Despite differences over various foreign policy issues, both President Barack Obama and his Republican rival Mitt Romney share a common ground when it comes to the US policy of support towards India and Japan, key members of both the campaigns have said.
The Obama and Romney campaigns, during a discussion hosted by the Brookings Institute, a prestigious Washington-based think-tank, also appeared to be agreeing over their policy towards Pakistan.
"I think this (India) is an area where we've had a lot of, frankly, continuity and bipartisan support. India is an important security partner today. Our military relationship has never been closer. That is growing," said Michele Flournoy, co-chair of the National Security Advisory Committee of Barack Obama's 'Obama for America' campaign.
Referring to joint military exercises between India and the US, Flournoy said New Delhi "exercises more" with the US than with any other country and both the countries were growing their cooperative efforts on counter piracy and other things in the Indian Ocean.
Terming India a "very powerful partner" of the US in Asia with which it shares a number of "common values", Flournoy said the Obama Administration has "invested a lot" in the relationship between the two nations.
"The President's first state dinner was for the Indian Prime Minister," she said.
Rich Williamson, senior adviser for Foreign and Defence Policy of 'Romney for President' campaign, also agreed with Flournoy's views and praised the Bush administration for "strengthening and renewing" relationship with India.
On Pakistan, both agreed that the situation in Pakistan is difficult and relationship is complicated one, with Williamson arguing that the US should look at conditionality for its aid to Pakistan, given its continued tolerance to the Taliban forces.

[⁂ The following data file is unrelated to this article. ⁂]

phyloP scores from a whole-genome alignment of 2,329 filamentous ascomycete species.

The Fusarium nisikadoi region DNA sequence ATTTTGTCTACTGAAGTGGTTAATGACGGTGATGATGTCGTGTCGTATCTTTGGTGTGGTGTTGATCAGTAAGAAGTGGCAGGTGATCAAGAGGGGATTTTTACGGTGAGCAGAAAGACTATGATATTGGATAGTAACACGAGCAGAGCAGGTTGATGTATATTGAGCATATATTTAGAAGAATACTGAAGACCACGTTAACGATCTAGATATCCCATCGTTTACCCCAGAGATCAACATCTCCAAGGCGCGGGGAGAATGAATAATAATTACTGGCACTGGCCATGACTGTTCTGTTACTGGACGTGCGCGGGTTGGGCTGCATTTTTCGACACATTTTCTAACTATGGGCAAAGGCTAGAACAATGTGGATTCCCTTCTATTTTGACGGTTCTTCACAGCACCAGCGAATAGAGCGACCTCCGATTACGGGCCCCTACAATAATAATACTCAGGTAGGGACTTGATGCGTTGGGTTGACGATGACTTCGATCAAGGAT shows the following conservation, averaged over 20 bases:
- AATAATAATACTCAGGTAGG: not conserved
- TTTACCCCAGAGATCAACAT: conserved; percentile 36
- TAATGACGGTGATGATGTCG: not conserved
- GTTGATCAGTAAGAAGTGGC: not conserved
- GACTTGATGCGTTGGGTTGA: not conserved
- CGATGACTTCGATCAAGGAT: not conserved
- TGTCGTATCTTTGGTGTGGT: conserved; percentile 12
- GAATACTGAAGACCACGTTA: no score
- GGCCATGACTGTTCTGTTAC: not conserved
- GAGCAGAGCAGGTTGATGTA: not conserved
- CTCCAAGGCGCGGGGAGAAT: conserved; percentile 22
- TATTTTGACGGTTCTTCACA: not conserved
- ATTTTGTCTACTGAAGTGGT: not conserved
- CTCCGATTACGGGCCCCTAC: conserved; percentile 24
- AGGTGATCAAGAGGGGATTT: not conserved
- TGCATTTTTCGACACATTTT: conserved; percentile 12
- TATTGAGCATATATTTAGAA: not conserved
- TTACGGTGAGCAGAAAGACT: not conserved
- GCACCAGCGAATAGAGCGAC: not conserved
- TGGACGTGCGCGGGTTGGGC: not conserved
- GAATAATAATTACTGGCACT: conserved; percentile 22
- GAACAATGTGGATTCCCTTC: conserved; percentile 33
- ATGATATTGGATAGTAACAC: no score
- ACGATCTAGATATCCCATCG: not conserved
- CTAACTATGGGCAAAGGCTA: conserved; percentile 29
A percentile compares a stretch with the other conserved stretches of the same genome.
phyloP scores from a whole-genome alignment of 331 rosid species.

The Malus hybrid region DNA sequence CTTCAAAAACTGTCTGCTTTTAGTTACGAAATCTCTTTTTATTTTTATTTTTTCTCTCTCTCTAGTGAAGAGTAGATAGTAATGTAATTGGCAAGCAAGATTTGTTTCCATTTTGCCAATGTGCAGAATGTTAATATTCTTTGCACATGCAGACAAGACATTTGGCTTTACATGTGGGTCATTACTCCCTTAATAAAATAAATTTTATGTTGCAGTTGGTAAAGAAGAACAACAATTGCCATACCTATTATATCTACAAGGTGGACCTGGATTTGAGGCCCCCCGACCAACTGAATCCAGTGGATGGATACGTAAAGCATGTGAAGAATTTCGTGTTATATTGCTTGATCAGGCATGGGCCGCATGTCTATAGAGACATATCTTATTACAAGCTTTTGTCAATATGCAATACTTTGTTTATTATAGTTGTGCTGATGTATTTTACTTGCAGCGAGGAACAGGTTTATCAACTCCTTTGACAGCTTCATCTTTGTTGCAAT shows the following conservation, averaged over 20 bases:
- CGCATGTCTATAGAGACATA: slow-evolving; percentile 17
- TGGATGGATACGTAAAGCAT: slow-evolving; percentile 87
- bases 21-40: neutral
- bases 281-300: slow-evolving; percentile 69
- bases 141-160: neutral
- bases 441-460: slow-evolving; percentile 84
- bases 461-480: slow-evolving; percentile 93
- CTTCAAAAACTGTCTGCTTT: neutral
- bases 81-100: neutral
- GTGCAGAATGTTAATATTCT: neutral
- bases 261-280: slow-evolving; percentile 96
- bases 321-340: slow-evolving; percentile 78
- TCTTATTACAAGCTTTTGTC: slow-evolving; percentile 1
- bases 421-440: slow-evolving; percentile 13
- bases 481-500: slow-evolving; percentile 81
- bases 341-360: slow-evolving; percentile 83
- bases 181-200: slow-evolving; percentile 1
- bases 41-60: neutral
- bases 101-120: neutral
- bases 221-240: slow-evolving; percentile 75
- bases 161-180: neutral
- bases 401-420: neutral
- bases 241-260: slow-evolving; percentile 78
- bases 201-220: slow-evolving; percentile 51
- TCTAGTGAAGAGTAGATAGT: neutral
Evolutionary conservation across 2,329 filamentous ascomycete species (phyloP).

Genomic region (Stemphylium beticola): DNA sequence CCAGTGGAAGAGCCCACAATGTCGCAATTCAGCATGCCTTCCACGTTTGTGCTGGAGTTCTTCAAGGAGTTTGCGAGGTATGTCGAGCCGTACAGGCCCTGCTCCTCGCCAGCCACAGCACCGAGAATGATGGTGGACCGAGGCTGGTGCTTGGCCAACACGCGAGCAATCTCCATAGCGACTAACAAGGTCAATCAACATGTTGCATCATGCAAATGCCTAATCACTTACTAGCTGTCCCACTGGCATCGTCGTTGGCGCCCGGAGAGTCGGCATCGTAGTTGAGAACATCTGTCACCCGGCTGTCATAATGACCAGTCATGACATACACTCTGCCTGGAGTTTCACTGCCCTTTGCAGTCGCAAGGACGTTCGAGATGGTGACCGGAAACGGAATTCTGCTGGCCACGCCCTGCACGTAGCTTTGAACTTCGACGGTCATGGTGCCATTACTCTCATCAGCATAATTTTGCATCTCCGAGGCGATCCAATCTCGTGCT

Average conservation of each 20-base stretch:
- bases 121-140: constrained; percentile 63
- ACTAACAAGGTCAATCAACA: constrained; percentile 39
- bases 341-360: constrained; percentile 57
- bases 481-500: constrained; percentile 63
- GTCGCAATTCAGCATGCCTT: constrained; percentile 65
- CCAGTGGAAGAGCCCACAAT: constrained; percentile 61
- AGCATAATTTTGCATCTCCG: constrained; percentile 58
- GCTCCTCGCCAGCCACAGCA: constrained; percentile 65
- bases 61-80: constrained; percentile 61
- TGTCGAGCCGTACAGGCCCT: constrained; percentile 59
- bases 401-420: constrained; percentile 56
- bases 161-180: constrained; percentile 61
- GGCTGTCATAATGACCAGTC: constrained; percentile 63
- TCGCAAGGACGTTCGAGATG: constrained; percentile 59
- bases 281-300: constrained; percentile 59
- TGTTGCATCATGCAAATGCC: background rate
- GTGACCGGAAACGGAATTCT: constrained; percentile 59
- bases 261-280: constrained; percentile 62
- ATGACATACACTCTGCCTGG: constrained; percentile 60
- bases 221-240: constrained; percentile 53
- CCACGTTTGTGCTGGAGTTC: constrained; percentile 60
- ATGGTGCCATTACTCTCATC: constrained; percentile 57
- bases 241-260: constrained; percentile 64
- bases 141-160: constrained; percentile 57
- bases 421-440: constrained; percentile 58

Flournoy said Washington's relation with Pakistan should be concerned with the "fragility" of the governing situation in the state of Pakistan.
"You only have to look at what's happened on the civilian side and some of the dynamics between the civilian side and the military to be concerned about the long-term future of Pakistan and its democracy," she said.
Noting that "safety and security of Pakistan's nuclear arsenal" has always been an "issue of concern", Flournoy, however, held that Pakistan has worked on the issue and the situation has "improved" over the years due to "cooperative efforts" in this regard.
Williamson, agreeing to Flournoy's views, termed Pakistan's situation as "enormously difficult".
"Between the intelligence, the army, the civilians, the religious factions, it is a barely functioning state. They have got nuclear weapons that are extremely dangerous. And there's no simple answer," he said.
"He (Romney) has said, with respect to their tolerance in their western region of Taliban forces, we should look at conditionality for our foreign aid, but that's pretty much what his position has been on Pakistan," Williamson said.
He said that US must stop aid to Pakistan if it continues to "tolerate" activities of Taliban and other factions, resulting in death of US soldiers.
Flournoy termed Japan also as a critical ally and held that extension of "help" by the US to Tokyo during the devastating tsunami of 2011 has "solidified" their relationship further.
"So I think both of those relationships (with India and Japan) are very vibrant and very strong under this have continued to be so under in the last three years, the last four years," Flournoy said.
Williamson asserted that Romney recognises the importance of Japan and the Republic of Korea to the US both from the security and economic perspective and has expressed his desire to strengthen and work on that relationship.